I’ve heard it from planners who work in the office and my neighbor who works at PBOT: they know what is realistic on the ground, what can they get, what can the private sector afford. They are constantly running into conflict with what their commissioner, the person who’s in charge of their department, believes. I already can take that realistic, pragmatic approach to what we can actually get our planners to get the city that we need. That way we don’t have that disconnect, that conflict. I think that could be very valuable.
How should city government structure change and why?
I think we should go to a city management system where our commissioners wouldn’t be commissioners. They would be city councilmen and councilwomen. Let the people who are incredibly experienced in management of city bureaus have that role and let the politicians do the legislative work that needs to happen. I think this serves the other purpose of breaking down the silos. It’s no mystery that different departments have different inter-governmental needs, and when we’re siloed, maybe there’s a conflict between commissioners, that communication breakdown begins, and projects are insufficient and take longer, probably not the best outcome.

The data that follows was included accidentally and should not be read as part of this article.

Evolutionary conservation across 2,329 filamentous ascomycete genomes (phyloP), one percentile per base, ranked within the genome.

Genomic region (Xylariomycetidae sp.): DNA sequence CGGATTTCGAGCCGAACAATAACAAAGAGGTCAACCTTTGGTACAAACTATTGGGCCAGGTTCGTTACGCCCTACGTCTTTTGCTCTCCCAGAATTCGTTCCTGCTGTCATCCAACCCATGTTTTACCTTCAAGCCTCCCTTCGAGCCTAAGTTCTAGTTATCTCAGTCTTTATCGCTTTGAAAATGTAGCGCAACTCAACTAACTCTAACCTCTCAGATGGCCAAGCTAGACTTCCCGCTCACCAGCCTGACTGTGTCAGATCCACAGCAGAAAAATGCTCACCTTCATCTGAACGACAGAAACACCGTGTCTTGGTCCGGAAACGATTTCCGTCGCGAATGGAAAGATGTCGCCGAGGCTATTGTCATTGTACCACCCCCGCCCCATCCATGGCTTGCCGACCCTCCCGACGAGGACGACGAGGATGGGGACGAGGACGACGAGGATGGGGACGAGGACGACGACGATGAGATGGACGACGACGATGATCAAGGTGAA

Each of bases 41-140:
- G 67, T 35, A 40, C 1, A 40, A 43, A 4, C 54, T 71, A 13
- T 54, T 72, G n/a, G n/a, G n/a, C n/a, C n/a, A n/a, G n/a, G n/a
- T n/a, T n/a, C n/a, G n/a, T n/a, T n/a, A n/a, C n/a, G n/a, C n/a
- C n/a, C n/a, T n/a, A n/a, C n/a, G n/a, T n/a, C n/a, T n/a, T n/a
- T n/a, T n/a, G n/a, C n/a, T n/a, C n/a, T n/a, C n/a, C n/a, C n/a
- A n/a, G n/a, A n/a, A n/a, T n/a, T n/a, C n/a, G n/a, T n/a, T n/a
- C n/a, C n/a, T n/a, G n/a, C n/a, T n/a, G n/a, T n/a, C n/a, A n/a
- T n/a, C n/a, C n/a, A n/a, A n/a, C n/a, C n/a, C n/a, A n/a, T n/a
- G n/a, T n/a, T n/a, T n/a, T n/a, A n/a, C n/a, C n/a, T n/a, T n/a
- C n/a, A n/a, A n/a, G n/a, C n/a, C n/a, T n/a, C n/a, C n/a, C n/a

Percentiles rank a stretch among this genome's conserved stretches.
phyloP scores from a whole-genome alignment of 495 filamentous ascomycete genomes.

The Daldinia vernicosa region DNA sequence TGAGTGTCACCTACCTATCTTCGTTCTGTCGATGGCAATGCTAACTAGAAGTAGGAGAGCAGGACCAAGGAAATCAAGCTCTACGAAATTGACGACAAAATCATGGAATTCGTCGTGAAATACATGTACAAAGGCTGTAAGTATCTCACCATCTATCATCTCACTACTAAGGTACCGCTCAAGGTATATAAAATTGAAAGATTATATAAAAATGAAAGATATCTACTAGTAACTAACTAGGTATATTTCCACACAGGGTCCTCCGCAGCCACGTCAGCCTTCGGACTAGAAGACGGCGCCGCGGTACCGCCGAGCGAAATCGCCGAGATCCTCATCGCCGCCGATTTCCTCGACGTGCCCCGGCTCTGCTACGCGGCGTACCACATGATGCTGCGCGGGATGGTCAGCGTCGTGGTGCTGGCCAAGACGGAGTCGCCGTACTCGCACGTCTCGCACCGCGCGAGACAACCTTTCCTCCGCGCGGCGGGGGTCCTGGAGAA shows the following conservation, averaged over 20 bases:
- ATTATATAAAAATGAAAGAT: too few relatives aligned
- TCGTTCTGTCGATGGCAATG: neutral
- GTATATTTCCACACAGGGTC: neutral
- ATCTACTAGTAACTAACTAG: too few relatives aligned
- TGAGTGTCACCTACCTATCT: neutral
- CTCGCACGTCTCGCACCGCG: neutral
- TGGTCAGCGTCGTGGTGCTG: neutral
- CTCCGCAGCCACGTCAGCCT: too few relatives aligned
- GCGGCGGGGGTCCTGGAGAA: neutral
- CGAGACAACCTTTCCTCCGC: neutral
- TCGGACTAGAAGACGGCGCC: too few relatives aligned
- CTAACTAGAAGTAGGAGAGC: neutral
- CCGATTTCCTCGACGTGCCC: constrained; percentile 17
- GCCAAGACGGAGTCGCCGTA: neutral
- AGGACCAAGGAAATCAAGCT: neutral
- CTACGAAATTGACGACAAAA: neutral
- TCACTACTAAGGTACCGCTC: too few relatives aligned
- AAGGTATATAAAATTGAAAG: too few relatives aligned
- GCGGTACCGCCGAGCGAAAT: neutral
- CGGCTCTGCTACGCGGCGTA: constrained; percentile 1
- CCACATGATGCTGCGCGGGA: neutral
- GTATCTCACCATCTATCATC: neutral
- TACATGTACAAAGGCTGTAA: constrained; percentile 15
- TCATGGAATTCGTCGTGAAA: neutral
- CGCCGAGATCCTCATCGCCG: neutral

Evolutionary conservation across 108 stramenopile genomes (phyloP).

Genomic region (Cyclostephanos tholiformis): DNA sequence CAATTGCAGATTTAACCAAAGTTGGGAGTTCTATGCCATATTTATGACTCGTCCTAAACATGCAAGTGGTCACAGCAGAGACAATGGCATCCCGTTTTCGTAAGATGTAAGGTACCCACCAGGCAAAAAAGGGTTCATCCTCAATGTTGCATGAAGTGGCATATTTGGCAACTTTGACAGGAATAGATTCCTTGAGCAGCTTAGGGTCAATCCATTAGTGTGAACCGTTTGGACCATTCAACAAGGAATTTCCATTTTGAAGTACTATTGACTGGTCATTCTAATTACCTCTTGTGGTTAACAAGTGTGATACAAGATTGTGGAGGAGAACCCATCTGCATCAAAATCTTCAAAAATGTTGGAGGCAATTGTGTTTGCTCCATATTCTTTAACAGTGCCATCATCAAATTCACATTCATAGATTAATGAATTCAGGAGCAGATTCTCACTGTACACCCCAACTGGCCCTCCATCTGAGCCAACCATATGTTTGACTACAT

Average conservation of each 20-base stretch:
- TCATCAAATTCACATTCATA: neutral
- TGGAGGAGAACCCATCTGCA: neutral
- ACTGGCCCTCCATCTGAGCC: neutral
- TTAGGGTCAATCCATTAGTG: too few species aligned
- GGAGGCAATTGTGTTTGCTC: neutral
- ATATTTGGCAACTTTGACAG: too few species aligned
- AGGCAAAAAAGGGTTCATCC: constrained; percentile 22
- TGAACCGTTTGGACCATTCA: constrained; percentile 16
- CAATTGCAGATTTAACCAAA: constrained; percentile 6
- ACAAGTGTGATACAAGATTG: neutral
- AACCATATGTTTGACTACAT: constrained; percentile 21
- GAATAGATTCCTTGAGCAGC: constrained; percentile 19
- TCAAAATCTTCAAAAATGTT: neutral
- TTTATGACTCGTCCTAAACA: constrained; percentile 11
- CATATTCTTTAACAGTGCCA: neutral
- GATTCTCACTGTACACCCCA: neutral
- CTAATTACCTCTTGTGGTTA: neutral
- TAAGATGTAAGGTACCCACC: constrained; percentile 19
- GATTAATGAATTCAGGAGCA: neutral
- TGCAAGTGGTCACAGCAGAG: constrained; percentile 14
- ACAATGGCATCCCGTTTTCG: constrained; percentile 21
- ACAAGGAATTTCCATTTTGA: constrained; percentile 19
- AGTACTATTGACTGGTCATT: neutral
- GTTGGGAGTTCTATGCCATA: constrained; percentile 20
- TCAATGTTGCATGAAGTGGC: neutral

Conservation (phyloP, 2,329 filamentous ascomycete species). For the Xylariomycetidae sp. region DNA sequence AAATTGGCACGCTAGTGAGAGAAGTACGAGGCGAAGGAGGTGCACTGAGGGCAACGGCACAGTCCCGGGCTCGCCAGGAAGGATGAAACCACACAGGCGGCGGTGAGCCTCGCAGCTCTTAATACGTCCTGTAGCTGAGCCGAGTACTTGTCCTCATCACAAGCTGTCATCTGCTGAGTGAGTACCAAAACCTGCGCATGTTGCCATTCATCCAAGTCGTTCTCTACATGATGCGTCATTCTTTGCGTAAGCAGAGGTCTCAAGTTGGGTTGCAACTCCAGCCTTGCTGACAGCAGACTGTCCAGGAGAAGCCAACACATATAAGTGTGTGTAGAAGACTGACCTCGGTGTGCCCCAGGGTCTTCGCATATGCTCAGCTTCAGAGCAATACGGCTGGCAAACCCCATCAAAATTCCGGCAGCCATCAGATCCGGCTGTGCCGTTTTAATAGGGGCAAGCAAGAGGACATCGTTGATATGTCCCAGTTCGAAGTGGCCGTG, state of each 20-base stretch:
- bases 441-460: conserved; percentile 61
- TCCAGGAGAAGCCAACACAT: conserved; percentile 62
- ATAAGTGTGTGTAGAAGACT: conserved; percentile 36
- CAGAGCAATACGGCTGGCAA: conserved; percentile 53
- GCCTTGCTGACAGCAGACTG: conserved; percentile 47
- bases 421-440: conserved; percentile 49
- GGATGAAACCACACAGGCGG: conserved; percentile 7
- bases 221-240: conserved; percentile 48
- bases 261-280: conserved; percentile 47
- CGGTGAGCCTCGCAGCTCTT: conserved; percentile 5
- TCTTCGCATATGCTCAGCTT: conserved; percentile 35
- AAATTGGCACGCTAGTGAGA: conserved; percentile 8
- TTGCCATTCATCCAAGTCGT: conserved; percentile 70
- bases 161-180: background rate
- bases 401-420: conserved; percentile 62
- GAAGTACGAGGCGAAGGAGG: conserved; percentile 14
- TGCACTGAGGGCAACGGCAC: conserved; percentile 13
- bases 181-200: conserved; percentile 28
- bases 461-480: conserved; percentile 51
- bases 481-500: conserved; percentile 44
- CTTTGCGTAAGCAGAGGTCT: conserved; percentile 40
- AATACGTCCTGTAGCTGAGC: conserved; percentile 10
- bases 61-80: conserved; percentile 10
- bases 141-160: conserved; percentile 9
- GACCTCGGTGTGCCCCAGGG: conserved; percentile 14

I’m fully in support of charter reform, geographic representation, and a city manager. I think that’s definitely the way we should be doing it. It will not solve all our problems. Certainly we still have to have fiscally responsible legislators. It would definitely solve some of the day-to-day work of our government.
You mentioned geographic representation, so if implemented, how would your policy recommendations affect East Portland?
Financially, I think East Portland will still suffer from some of the problems that they currently have. Think of the classic lack of sidewalks that exist in East Portland. Since I moved here 12 years ago, that has always been a discussion during elections. It just seems that there’s no viable strategy that anyone’s ever come up with. Politically speaking, I think my policy ideas will actually empower people who live in East Portland more than [current policies] do.